WOW…it’s been a while since I’ve posted. my apologies!
These are 3 random thigns I’ve learned at Whitman…..I’m sure I’ll come up with more eventually.
#1 EVERYTHING is Socially Constructed!
I’m not over-exaggerating here! Units of measurements are socially constructed! Who’s to say that an inch is really an inch? Why is one mile 5280ft? How come a foot is 12 inches, and who decided how long an inch would be? Hooking up is socially constructed! Would it be considered hooking up if it didn’t have a name? What if hooking up was called something else? Something like “flipping down”? Would it still refer to the same thing? Would it retain it’s original meaning? The term Hooking up doesn’t even mean the same thing from high school to high school…so everybody gets confused when they come to college and people from different high school’s are using the term to mean different things. These are some of the deep philosophical thoughts I’ve been having lately. Sometimes these thoughts keep me up at night…..it concerns me that dreams could potentially be socially constructed too.
It’s not an unusual thing to be sitting in class and hear a student announce “it’s socially constructed” in response to a question the Professor poses. It’s pretty much your go-to answer if you aren’t sure about something. We say it in part as a joke, but also in part with serious intentions….cause it’s funny that everything potentially means something else, but then its scary to thing that that’s the case too. These very words are socially constructed to mean what they mean…what if they meant something else? (MIND BLOWN!)
#2 Putting Sriracha on your food is almost as necessary as breathing
I dislike Sriracha with a deep and burning passion. But for some reason, the bottles of Sriracha in our dining halls, at the fraternities–even at off campus houses (I think they steal them from the dining halls) are very prominent. I see people pouring the stuff on their eggs, potatoes, beef, cookies, salads,…I wouldn’t be too surprised if people use it as creamer for their coffee. It’s disgusting. But, I’m pretty sure if the college discontinued its suppling of Sriracha at meal times that angry riots would take place on Ankeny field….protesting would take place outside Memorial Hall….and a mass letter writing campaign to the President’s office, demanding the prompt return of Sriracha, would be organized. It’s a pretty big deal here….
Sometimes I feel like I’m missing out, as if Sriracha is the key to perpetual youth…and I’m the only one that hasn’t gotten the memo. Clearly there is something special about it beyond the burning sensation one feels in their mouth–but I haven’t discovered what is so special about it. The only thing Whitman’s taught me is that it’s basically a necessity for the average Whitman student. lol.
#3 Time is a Spectrum.
So there are a few points I wanna bring up about Whitman. Both related to how Time may not necessarily be as rigidly defined as you may have been brought up to think.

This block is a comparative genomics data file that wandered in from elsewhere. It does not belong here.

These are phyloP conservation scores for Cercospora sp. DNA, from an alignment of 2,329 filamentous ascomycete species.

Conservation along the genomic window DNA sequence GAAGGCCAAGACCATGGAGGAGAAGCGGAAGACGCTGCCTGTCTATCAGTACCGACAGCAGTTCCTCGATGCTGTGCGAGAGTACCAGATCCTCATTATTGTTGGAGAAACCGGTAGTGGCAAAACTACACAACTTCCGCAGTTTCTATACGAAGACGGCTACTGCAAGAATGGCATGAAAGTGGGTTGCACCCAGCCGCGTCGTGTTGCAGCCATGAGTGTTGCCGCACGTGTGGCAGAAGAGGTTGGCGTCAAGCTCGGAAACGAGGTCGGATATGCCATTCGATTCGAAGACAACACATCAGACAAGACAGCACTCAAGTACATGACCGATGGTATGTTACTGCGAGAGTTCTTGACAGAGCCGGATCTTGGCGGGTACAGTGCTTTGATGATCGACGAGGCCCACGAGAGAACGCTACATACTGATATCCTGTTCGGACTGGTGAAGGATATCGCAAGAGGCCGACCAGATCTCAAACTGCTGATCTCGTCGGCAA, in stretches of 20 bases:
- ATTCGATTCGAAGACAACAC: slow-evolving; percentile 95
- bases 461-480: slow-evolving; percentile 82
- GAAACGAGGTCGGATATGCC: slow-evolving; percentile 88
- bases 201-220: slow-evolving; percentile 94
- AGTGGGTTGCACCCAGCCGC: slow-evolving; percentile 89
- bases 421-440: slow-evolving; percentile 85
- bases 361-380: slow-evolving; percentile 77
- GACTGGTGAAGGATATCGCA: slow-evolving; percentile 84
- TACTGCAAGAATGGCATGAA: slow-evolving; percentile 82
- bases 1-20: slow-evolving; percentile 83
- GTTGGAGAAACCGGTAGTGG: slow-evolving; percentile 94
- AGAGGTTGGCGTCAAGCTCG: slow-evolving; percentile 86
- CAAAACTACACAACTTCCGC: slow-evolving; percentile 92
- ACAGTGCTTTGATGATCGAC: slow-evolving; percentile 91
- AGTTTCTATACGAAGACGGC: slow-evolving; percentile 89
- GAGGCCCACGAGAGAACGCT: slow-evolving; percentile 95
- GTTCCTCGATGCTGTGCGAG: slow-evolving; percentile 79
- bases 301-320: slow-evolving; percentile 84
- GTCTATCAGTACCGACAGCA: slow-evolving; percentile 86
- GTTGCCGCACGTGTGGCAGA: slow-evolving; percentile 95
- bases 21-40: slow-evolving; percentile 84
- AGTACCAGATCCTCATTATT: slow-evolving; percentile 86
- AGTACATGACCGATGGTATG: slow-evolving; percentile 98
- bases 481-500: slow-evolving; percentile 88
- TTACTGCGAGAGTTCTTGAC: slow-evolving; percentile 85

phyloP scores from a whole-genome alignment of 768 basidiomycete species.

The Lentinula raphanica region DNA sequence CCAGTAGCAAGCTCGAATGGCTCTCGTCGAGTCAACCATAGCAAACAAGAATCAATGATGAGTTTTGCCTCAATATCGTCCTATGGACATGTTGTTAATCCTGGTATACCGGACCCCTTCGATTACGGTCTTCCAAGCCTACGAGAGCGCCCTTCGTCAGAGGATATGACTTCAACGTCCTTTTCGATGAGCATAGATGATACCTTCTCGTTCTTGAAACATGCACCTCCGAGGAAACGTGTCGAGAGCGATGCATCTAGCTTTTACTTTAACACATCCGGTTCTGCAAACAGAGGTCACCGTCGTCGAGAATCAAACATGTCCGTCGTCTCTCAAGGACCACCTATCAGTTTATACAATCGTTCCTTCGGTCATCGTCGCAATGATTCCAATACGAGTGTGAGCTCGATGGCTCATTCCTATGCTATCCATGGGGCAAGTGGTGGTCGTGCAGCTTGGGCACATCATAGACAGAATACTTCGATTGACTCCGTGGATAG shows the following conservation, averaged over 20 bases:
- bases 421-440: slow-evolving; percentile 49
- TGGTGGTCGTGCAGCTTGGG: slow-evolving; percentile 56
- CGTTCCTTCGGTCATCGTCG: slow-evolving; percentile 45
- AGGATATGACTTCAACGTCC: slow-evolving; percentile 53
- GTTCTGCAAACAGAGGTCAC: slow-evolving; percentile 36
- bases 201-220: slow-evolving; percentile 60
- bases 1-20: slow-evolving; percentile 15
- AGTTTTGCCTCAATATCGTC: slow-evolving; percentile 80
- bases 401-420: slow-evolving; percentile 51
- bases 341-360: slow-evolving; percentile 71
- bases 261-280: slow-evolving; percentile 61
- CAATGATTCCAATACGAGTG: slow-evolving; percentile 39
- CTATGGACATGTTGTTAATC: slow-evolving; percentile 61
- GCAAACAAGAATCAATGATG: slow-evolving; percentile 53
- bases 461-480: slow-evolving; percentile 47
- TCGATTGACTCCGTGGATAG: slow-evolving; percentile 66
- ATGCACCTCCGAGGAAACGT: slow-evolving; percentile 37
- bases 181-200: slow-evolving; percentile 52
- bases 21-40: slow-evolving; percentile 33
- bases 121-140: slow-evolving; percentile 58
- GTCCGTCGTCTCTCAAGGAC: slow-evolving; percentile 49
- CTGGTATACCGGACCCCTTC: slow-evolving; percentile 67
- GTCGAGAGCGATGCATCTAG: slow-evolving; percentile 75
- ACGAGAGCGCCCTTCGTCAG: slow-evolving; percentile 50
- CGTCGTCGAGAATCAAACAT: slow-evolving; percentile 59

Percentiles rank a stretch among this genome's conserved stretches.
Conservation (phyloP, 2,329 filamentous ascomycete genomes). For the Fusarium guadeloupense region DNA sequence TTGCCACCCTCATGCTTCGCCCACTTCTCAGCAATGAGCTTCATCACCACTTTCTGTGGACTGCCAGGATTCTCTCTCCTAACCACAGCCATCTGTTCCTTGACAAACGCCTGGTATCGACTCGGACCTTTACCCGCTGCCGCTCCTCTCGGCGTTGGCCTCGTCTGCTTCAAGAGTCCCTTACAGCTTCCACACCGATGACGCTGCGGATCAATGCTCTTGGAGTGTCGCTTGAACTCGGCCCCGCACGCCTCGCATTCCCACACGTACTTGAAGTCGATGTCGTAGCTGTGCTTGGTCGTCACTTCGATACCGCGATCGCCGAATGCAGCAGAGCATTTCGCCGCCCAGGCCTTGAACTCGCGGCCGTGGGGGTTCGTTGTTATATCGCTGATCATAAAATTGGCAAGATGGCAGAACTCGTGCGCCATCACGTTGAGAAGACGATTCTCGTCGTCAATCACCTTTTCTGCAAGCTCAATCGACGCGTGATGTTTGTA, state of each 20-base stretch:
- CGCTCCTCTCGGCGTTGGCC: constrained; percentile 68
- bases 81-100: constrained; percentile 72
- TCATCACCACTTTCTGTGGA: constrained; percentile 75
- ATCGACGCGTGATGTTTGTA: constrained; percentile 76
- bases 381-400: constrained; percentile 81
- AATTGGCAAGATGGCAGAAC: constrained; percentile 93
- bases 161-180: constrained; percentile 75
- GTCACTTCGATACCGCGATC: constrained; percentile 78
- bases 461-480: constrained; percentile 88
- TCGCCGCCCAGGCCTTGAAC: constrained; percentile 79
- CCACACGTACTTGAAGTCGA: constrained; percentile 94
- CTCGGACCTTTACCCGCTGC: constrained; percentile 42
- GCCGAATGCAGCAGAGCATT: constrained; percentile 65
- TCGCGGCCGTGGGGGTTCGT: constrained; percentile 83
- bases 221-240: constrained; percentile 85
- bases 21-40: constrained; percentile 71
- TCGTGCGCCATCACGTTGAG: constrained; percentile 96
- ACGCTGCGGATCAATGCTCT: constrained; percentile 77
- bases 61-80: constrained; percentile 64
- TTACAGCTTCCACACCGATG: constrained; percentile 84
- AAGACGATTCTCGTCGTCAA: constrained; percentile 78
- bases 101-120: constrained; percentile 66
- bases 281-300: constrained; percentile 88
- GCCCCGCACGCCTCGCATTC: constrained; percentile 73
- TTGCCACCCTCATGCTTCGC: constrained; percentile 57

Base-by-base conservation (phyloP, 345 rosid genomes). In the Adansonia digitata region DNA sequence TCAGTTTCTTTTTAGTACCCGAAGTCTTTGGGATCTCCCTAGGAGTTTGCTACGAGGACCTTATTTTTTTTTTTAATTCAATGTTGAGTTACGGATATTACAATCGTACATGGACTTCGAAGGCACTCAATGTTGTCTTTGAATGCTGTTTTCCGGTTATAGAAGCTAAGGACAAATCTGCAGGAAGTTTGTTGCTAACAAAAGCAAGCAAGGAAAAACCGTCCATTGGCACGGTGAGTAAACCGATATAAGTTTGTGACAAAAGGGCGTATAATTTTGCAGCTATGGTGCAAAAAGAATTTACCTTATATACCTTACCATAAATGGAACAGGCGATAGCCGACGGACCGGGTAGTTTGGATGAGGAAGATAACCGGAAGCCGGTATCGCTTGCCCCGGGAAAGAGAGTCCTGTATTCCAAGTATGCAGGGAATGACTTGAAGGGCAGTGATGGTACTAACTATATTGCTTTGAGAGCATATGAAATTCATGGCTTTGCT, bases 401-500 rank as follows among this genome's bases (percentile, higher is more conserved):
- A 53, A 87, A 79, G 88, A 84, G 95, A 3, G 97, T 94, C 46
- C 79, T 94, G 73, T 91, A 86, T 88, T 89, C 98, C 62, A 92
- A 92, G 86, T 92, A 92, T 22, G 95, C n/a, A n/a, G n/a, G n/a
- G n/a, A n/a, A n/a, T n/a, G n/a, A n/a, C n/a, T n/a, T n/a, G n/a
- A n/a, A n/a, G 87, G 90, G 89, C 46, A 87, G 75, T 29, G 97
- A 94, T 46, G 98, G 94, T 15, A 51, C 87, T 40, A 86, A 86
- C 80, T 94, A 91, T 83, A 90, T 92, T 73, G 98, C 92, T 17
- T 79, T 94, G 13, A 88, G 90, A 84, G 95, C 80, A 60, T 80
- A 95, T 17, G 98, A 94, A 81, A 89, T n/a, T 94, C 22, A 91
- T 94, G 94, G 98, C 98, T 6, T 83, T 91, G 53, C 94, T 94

The first example being that time slows down here. For those of us who are from cities, we’re used to driving 15-45 minutes (maybe longer!)…to get to a friend’s house, the grocery store, the movies…etc. So you’d think that when you come to Whitman, where getting anywhere is no more than a 1-10 minutewalk , that it would be a piece of cake! NO! Wrong!! You come here, and suddenly walking from Jewett hall to your best friend’s room across campus (6 minute walk) seems like an eternity! Waking up, and walking the two minutes it takes to get to your first class feels like it should be considered “cruel and unusual punishment”. And the times when you get to the Library and discover you left your textbook in your room, instead of going back the three minute walk it would take to get it, you decide to get ahead on homework in another class because you have that book instead. When in reality, if doing any of those tasks back in the city took that little amount of time to do–we would be jumping for joy! Time slows down here at Whitman–and it is a very odd thing, but demonstrates how Time is also on a spectrum. You’ll be quick to adjust to “small town time” if you are from the city….so don’t worry; you wont miss that “but it’s so far awayyyyy” feeling you get when you move to Walla Walla.
The second thing is the Olin Hall clocks…..Olin Hall has its own Time Zone. Their clocks are like three minutes slower than all the other clocks on campus. The Humanities department (which is what Olin hall houses) clearly doesn’t think it is necessary to adhere to one standard time on campus (they think they’re soooo special lol). I remember freshmen year, I lived in Jewett (right next to Olin). I had an 8am class in Olin second semester.
7:55 am My alarm would wake me up: I would wake up and walk to the dining hall in Jewett wearing my Pajamas and grab a muffin and some milk.
7:58 am I would walk back to my room, grab my backpack and consider changing into normal close–then decide against it, and head out the door.
8:00 am Really, I should be late by this point, cause I still have to walk the two minutes it takes to get to my classroom.
7:59 am I’m in my seat, waiting for class to start. WHAT?! It should be 8:02 am by this point! Why is it three minutes earlier?!
I remember thinking that the professor must have been playing a joke on us the first week. Then, one day, I decided to spend the extra three minutes I seemed to aquire as I walked into Olin hall and check out the other clocks. They all were slow too! Not that it matters…cause time is apparently on a spectrum…and the Humanities department views time just three minutes differently than the rest of campus does. (it’s almost as if time is socially constructed too??!??)
I’m sure there are more random things I’ve learned at Whitman….but I can’t think of them right now. I’ll post more as they come to me.